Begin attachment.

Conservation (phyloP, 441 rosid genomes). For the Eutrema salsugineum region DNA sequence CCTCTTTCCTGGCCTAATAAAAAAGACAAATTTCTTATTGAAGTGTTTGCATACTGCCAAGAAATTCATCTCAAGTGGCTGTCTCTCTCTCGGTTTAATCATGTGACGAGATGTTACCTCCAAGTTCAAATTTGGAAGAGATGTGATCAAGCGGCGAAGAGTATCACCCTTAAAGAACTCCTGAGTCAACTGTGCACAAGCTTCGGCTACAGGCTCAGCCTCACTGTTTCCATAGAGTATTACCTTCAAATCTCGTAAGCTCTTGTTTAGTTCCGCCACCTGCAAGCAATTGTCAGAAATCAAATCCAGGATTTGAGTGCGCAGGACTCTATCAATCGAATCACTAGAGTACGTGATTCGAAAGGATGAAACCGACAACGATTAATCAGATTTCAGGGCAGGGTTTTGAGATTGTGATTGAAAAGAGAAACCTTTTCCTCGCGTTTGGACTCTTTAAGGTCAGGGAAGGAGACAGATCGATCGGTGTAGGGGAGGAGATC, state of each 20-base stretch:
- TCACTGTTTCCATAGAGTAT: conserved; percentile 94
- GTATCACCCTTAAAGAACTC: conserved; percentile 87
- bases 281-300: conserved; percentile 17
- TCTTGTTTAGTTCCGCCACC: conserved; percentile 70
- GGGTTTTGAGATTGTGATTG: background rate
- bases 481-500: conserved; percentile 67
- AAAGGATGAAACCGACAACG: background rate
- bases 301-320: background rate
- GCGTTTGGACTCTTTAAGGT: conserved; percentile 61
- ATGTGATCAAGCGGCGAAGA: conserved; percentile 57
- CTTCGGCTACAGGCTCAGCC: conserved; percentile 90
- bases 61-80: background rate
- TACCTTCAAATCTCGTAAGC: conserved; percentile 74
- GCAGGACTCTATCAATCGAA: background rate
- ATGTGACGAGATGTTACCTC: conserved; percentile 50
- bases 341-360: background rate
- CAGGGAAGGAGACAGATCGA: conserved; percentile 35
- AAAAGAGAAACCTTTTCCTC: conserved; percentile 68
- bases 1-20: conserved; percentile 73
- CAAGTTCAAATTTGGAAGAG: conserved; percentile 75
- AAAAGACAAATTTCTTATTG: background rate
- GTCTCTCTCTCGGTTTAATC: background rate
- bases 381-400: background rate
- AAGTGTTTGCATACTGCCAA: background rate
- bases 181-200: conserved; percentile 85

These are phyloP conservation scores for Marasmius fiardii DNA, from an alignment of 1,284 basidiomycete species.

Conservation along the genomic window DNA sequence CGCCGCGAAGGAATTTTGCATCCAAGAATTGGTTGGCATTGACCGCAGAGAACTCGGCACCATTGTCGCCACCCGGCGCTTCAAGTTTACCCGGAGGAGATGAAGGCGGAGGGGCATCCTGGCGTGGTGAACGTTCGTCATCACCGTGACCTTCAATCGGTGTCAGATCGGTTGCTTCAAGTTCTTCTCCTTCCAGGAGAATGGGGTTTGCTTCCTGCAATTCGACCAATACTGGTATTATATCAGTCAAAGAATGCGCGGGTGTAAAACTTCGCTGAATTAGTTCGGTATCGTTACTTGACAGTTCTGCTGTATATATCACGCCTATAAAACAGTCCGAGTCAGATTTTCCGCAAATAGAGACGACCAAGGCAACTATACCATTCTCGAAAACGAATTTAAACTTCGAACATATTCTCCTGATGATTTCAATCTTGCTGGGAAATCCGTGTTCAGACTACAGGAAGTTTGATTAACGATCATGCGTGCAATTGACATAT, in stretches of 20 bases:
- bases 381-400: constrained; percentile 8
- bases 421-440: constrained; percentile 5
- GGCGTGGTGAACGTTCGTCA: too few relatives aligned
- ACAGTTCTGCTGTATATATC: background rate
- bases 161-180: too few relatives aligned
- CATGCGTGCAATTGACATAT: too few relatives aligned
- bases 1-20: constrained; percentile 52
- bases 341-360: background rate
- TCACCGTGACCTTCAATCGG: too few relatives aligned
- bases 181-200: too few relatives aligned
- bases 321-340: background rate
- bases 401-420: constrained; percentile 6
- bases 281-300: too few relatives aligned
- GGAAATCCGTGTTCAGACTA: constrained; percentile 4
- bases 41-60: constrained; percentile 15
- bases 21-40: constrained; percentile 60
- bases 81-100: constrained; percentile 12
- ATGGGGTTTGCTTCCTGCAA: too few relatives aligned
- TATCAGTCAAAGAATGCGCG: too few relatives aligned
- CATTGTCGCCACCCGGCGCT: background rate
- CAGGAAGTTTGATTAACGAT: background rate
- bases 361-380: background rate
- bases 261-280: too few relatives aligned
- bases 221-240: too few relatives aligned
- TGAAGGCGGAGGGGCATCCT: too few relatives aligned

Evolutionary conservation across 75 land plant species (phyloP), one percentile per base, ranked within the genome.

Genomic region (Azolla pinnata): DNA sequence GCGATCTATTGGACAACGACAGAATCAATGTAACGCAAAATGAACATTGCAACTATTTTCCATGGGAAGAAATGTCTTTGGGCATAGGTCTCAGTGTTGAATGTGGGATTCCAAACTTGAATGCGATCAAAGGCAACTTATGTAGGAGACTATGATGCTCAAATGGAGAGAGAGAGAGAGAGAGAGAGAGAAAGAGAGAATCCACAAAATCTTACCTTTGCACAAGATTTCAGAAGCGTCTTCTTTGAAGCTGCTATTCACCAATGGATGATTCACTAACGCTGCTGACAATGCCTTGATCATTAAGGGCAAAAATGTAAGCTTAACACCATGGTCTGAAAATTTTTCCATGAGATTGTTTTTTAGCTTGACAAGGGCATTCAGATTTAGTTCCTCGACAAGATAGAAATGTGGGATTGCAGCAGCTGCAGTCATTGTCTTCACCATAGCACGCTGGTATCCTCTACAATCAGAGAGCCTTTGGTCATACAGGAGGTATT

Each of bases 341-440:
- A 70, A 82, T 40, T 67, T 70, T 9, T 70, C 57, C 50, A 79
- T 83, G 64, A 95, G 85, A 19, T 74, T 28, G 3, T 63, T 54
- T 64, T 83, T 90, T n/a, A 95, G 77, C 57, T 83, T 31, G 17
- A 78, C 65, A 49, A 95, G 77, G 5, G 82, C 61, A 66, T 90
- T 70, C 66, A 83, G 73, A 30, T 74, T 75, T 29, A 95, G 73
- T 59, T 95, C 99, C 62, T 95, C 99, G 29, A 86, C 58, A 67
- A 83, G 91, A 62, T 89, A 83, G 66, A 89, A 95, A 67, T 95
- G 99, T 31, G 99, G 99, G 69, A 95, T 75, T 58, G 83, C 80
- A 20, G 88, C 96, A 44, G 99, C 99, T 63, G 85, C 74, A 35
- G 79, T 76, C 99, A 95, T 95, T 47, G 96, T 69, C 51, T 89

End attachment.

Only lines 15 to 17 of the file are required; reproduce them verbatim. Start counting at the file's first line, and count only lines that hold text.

- GCAGGACTCTATCAATCGAA: background rate
- ATGTGACGAGATGTTACCTC: conserved; percentile 50
- bases 341-360: background rate